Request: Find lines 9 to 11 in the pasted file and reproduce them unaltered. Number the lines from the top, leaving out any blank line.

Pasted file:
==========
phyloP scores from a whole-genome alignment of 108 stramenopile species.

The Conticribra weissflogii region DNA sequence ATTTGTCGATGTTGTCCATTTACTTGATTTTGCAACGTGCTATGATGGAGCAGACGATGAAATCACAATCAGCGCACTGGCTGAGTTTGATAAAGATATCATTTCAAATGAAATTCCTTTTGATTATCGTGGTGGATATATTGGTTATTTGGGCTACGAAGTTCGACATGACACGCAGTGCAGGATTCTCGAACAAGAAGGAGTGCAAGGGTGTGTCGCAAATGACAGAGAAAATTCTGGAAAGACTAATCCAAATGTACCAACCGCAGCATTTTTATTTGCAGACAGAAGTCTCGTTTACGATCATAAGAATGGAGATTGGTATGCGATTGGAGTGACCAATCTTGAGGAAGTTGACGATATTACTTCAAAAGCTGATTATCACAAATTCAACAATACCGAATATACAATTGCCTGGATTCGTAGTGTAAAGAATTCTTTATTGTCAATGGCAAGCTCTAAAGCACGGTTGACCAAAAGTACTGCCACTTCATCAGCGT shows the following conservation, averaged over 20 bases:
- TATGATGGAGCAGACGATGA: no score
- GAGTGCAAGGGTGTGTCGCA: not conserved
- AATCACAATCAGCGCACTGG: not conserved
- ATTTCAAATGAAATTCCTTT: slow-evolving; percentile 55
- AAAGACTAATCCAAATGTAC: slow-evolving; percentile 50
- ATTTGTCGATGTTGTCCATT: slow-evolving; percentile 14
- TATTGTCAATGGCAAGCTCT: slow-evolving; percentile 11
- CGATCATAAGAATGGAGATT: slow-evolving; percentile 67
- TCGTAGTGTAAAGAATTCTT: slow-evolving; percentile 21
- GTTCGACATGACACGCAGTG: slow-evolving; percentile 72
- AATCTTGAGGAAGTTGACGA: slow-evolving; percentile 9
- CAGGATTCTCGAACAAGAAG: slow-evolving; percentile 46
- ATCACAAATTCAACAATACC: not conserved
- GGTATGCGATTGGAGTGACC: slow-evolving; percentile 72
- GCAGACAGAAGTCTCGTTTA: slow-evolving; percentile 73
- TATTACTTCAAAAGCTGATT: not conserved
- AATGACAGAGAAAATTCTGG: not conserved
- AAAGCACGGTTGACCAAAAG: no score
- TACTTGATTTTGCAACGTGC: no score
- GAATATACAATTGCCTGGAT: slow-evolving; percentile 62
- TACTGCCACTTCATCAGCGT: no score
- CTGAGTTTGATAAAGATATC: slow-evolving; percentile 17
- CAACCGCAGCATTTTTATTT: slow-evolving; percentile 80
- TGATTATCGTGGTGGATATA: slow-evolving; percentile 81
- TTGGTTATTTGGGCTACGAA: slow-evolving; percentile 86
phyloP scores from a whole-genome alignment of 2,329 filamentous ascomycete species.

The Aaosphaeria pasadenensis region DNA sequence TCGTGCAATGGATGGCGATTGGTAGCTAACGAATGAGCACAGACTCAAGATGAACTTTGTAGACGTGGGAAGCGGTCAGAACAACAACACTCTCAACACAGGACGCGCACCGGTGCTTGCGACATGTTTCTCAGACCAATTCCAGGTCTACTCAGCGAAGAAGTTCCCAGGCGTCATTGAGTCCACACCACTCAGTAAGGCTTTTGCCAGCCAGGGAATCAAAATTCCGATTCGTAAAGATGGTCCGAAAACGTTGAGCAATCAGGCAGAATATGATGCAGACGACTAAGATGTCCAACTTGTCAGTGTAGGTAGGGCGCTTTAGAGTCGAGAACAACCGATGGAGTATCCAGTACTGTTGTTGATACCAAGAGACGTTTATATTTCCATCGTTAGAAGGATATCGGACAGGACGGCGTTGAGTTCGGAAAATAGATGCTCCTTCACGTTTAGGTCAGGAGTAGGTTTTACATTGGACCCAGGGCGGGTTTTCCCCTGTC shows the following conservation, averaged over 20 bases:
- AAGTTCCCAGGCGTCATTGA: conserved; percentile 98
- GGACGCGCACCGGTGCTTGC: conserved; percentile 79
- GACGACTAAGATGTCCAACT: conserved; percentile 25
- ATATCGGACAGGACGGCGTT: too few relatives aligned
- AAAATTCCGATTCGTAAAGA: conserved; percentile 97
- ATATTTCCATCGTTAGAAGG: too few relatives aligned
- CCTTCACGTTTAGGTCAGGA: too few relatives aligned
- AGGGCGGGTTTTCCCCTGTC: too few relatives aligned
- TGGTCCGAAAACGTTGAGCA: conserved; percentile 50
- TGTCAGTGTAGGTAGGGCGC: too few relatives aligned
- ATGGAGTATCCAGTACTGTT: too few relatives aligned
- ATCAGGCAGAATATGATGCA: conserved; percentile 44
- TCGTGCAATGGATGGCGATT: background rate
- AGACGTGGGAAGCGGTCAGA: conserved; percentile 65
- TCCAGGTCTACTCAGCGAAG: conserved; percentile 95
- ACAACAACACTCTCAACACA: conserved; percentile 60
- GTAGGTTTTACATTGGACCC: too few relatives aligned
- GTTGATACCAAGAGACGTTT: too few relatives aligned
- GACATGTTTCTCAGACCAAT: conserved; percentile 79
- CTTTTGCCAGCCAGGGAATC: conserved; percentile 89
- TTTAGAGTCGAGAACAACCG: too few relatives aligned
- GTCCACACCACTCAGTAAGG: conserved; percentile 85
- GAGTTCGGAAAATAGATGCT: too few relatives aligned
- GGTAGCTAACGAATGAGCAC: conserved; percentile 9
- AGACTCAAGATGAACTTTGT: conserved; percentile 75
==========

- TATTGTCAATGGCAAGCTCT: slow-evolving; percentile 11
- CGATCATAAGAATGGAGATT: slow-evolving; percentile 67
- TCGTAGTGTAAAGAATTCTT: slow-evolving; percentile 21